Argyll & Sutherland Highlanders service battalions 1914-1917
The First World War
Two further battalions were formed during the First World War, the 2/7th and 3/7th Argyll & Sutherland Highlanders. The original, 7th Battalion became the 1/7th and, from January 1915, formed part of the 4th Division. In March 1916 it transferred to the 51st (Highland) Division.
The Naval and Military Press has re-published the 51st Divisional History. Here's what it says:
"The Highland Division was one of the pre-war Territorial divisions. Its HQ was in Perth with brigade HQs in Aberdeen, Inverness and Stirling. On mobilization the division moved down to its war station in Bedford where it remained, carrying out training till embarking for France in May 1915. During this period six of its battalions were sent to France, three in November 1914 and three in the following March, replaced by two Highland battalions and a brigade of four Lancashire battalions; it is not clear whether the latter were required to wear kilts. They were transferred to the 55th (West Lancashire) Division when that division reformed in France in January 1916 and were replaced, appropriately, by Scottish battalions. It was in May 1915, just as the division arrived in France, that it was designated 51st and the brigades 152nd, 153rd and 154th; by the end of the war the 51st (Highland) Division had become one of the best known divisions in the BEF."
I haven't read this divisional history but I do have an original copy of Fifty-First in France which I would recommend and which has also been re-published by N&M Press:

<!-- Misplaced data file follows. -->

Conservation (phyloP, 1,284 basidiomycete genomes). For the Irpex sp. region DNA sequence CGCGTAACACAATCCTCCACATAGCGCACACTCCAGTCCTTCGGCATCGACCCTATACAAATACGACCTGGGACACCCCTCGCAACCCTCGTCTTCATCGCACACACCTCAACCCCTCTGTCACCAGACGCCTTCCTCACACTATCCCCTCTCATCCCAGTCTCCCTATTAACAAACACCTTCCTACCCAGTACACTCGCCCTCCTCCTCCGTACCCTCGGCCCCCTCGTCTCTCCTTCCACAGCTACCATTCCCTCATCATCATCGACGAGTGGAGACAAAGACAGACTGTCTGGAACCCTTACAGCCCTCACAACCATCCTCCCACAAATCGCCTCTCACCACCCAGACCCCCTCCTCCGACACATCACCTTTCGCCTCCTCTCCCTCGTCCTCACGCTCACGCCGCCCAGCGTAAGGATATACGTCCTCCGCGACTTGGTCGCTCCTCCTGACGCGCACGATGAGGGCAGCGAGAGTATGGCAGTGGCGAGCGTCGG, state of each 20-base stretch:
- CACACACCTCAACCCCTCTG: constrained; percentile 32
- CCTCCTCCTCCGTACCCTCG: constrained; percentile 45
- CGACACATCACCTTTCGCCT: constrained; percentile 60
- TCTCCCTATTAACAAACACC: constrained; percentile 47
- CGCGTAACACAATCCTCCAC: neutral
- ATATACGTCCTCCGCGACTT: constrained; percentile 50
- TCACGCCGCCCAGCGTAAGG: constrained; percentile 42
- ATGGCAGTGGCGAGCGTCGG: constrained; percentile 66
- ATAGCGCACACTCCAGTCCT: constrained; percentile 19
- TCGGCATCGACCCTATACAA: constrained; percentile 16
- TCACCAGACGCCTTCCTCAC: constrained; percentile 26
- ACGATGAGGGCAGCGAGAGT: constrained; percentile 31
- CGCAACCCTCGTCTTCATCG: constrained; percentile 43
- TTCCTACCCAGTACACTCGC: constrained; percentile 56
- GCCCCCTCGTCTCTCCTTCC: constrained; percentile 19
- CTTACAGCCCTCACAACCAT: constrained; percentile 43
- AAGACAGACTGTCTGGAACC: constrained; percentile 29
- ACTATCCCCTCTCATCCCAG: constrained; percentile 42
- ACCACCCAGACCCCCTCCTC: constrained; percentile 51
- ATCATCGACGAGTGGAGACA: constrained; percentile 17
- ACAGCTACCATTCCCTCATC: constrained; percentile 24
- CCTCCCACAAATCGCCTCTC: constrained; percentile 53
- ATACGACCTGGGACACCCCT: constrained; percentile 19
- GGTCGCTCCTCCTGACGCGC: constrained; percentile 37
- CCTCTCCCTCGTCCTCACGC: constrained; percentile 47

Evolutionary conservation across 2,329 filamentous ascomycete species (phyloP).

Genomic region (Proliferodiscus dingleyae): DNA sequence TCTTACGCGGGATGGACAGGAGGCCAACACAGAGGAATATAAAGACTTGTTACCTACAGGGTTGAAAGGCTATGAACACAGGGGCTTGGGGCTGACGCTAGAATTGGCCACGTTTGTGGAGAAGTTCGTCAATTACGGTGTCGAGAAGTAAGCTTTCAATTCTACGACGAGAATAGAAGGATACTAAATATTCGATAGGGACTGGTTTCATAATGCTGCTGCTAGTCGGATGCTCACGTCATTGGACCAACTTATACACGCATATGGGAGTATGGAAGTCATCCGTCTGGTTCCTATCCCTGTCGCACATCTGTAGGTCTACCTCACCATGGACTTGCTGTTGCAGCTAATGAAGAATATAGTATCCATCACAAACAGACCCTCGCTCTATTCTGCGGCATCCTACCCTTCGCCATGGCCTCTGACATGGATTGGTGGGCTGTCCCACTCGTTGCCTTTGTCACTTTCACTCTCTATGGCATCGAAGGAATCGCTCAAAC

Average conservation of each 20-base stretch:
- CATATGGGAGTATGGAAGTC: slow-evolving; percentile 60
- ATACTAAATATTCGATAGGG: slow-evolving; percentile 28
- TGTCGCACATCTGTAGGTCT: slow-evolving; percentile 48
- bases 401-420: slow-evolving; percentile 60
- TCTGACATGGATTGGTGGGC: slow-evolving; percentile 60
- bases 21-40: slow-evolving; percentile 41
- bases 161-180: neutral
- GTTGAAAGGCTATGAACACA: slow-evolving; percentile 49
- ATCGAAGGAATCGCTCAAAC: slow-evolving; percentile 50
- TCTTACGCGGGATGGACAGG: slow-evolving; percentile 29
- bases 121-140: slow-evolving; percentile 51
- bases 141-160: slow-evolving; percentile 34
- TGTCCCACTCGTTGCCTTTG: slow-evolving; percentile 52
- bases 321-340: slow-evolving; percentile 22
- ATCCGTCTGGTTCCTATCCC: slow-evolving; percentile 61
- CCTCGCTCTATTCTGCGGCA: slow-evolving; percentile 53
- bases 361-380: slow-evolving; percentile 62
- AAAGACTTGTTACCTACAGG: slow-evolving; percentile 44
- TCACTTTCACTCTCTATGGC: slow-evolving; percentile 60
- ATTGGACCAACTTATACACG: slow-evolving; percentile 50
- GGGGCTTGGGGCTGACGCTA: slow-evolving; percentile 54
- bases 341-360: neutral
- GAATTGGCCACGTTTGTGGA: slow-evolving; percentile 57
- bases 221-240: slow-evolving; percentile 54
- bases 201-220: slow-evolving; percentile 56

Here's the blurb:
"The author served in the 7th Battalion (TF) Gordon Highlanders, 153rd Brigade, 51st Highland Division, and the period covered in the book runs from their departure for France on 3rd May 1915 to the capture of Beaumont Hamel by the division on 13th November 1916. This is an unusual piece of work in that it is partly personal reminiscence and partly an account of his brigade and division in action. Thus we have extracts from his ‘trench journal’ on various dates describing his battalion’s experiences, but these are often set against a background of the brigade or division operations. It does not replace a divisional history as such but it certainly does give a very good picture of the Highland division at war and of a Highland battalion at war. Names of personalities mentioned are for real - not pseudonyms. This is a well-written account and a very satisfactory read but lacks maps and an index."